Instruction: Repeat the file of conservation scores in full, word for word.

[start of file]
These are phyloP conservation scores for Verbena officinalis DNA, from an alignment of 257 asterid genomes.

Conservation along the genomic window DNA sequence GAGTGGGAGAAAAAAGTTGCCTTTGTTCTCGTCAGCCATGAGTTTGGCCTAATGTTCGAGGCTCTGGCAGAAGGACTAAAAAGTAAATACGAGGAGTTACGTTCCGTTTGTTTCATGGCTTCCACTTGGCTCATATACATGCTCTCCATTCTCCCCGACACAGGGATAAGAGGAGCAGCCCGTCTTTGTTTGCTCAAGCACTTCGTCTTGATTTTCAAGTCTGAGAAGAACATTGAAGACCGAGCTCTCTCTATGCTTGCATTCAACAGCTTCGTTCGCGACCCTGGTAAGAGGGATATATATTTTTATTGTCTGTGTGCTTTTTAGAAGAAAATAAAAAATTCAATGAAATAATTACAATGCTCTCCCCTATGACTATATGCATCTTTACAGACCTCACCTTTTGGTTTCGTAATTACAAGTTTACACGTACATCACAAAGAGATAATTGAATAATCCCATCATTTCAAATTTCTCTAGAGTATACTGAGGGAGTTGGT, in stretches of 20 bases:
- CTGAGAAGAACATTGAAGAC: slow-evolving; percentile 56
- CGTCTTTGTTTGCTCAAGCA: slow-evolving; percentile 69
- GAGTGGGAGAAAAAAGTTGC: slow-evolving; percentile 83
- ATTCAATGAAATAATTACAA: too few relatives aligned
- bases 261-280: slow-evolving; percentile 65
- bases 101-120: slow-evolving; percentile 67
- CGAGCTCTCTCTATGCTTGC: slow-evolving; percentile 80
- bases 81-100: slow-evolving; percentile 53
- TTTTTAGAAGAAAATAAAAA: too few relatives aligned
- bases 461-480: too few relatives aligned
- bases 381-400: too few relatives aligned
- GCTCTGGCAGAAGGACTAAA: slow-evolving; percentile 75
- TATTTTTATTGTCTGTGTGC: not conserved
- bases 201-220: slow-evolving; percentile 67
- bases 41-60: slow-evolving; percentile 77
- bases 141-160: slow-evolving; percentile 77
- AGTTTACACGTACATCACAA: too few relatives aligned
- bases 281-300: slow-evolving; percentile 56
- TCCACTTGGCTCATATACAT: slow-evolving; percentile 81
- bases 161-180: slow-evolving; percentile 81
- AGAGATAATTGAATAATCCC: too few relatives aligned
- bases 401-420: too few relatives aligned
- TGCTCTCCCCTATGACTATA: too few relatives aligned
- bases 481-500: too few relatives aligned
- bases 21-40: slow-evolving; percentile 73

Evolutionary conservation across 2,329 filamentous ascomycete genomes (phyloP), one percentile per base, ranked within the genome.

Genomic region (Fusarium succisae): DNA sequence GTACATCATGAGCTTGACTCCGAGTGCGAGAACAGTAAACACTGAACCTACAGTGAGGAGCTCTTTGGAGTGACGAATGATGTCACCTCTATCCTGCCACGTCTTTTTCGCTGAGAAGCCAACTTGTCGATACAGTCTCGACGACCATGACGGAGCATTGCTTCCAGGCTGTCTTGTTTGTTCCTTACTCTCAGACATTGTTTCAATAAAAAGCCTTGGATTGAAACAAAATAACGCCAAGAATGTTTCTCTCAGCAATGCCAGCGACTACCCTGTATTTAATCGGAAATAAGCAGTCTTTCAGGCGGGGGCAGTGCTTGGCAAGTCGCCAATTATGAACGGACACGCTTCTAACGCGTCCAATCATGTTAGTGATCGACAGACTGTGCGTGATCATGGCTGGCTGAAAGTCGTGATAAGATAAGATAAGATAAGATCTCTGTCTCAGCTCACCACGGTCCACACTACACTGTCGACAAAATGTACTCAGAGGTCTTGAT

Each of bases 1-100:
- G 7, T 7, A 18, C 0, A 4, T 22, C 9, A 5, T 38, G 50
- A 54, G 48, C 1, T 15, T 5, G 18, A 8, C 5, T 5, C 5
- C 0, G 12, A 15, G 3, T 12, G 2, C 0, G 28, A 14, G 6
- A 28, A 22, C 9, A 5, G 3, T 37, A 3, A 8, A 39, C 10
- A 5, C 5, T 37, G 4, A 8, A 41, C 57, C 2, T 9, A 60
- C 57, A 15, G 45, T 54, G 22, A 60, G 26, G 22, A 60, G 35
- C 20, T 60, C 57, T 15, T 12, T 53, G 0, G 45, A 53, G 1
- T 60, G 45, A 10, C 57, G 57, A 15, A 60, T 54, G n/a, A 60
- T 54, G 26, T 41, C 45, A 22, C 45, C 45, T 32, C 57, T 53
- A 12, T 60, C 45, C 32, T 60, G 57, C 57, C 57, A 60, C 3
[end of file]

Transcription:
These are phyloP conservation scores for Verbena officinalis DNA, from an alignment of 257 asterid genomes.

Conservation along the genomic window DNA sequence GAGTGGGAGAAAAAAGTTGCCTTTGTTCTCGTCAGCCATGAGTTTGGCCTAATGTTCGAGGCTCTGGCAGAAGGACTAAAAAGTAAATACGAGGAGTTACGTTCCGTTTGTTTCATGGCTTCCACTTGGCTCATATACATGCTCTCCATTCTCCCCGACACAGGGATAAGAGGAGCAGCCCGTCTTTGTTTGCTCAAGCACTTCGTCTTGATTTTCAAGTCTGAGAAGAACATTGAAGACCGAGCTCTCTCTATGCTTGCATTCAACAGCTTCGTTCGCGACCCTGGTAAGAGGGATATATATTTTTATTGTCTGTGTGCTTTTTAGAAGAAAATAAAAAATTCAATGAAATAATTACAATGCTCTCCCCTATGACTATATGCATCTTTACAGACCTCACCTTTTGGTTTCGTAATTACAAGTTTACACGTACATCACAAAGAGATAATTGAATAATCCCATCATTTCAAATTTCTCTAGAGTATACTGAGGGAGTTGGT, in stretches of 20 bases:
- CTGAGAAGAACATTGAAGAC: slow-evolving; percentile 56
- CGTCTTTGTTTGCTCAAGCA: slow-evolving; percentile 69
- GAGTGGGAGAAAAAAGTTGC: slow-evolving; percentile 83
- ATTCAATGAAATAATTACAA: too few relatives aligned
- bases 261-280: slow-evolving; percentile 65
- bases 101-120: slow-evolving; percentile 67
- CGAGCTCTCTCTATGCTTGC: slow-evolving; percentile 80
- bases 81-100: slow-evolving; percentile 53
- TTTTTAGAAGAAAATAAAAA: too few relatives aligned
- bases 461-480: too few relatives aligned
- bases 381-400: too few relatives aligned
- GCTCTGGCAGAAGGACTAAA: slow-evolving; percentile 75
- TATTTTTATTGTCTGTGTGC: not conserved
- bases 201-220: slow-evolving; percentile 67
- bases 41-60: slow-evolving; percentile 77
- bases 141-160: slow-evolving; percentile 77
- AGTTTACACGTACATCACAA: too few relatives aligned
- bases 281-300: slow-evolving; percentile 56
- TCCACTTGGCTCATATACAT: slow-evolving; percentile 81
- bases 161-180: slow-evolving; percentile 81
- AGAGATAATTGAATAATCCC: too few relatives aligned
- bases 401-420: too few relatives aligned
- TGCTCTCCCCTATGACTATA: too few relatives aligned
- bases 481-500: too few relatives aligned
- bases 21-40: slow-evolving; percentile 73

Evolutionary conservation across 2,329 filamentous ascomycete genomes (phyloP), one percentile per base, ranked within the genome.

Genomic region (Fusarium succisae): DNA sequence GTACATCATGAGCTTGACTCCGAGTGCGAGAACAGTAAACACTGAACCTACAGTGAGGAGCTCTTTGGAGTGACGAATGATGTCACCTCTATCCTGCCACGTCTTTTTCGCTGAGAAGCCAACTTGTCGATACAGTCTCGACGACCATGACGGAGCATTGCTTCCAGGCTGTCTTGTTTGTTCCTTACTCTCAGACATTGTTTCAATAAAAAGCCTTGGATTGAAACAAAATAACGCCAAGAATGTTTCTCTCAGCAATGCCAGCGACTACCCTGTATTTAATCGGAAATAAGCAGTCTTTCAGGCGGGGGCAGTGCTTGGCAAGTCGCCAATTATGAACGGACACGCTTCTAACGCGTCCAATCATGTTAGTGATCGACAGACTGTGCGTGATCATGGCTGGCTGAAAGTCGTGATAAGATAAGATAAGATAAGATCTCTGTCTCAGCTCACCACGGTCCACACTACACTGTCGACAAAATGTACTCAGAGGTCTTGAT

Each of bases 1-100:
- G 7, T 7, A 18, C 0, A 4, T 22, C 9, A 5, T 38, G 50
- A 54, G 48, C 1, T 15, T 5, G 18, A 8, C 5, T 5, C 5
- C 0, G 12, A 15, G 3, T 12, G 2, C 0, G 28, A 14, G 6
- A 28, A 22, C 9, A 5, G 3, T 37, A 3, A 8, A 39, C 10
- A 5, C 5, T 37, G 4, A 8, A 41, C 57, C 2, T 9, A 60
- C 57, A 15, G 45, T 54, G 22, A 60, G 26, G 22, A 60, G 35
- C 20, T 60, C 57, T 15, T 12, T 53, G 0, G 45, A 53, G 1
- T 60, G 45, A 10, C 57, G 57, A 15, A 60, T 54, G n/a, A 60
- T 54, G 26, T 41, C 45, A 22, C 45, C 45, T 32, C 57, T 53
- A 12, T 60, C 45, C 32, T 60, G 57, C 57, C 57, A 60, C 3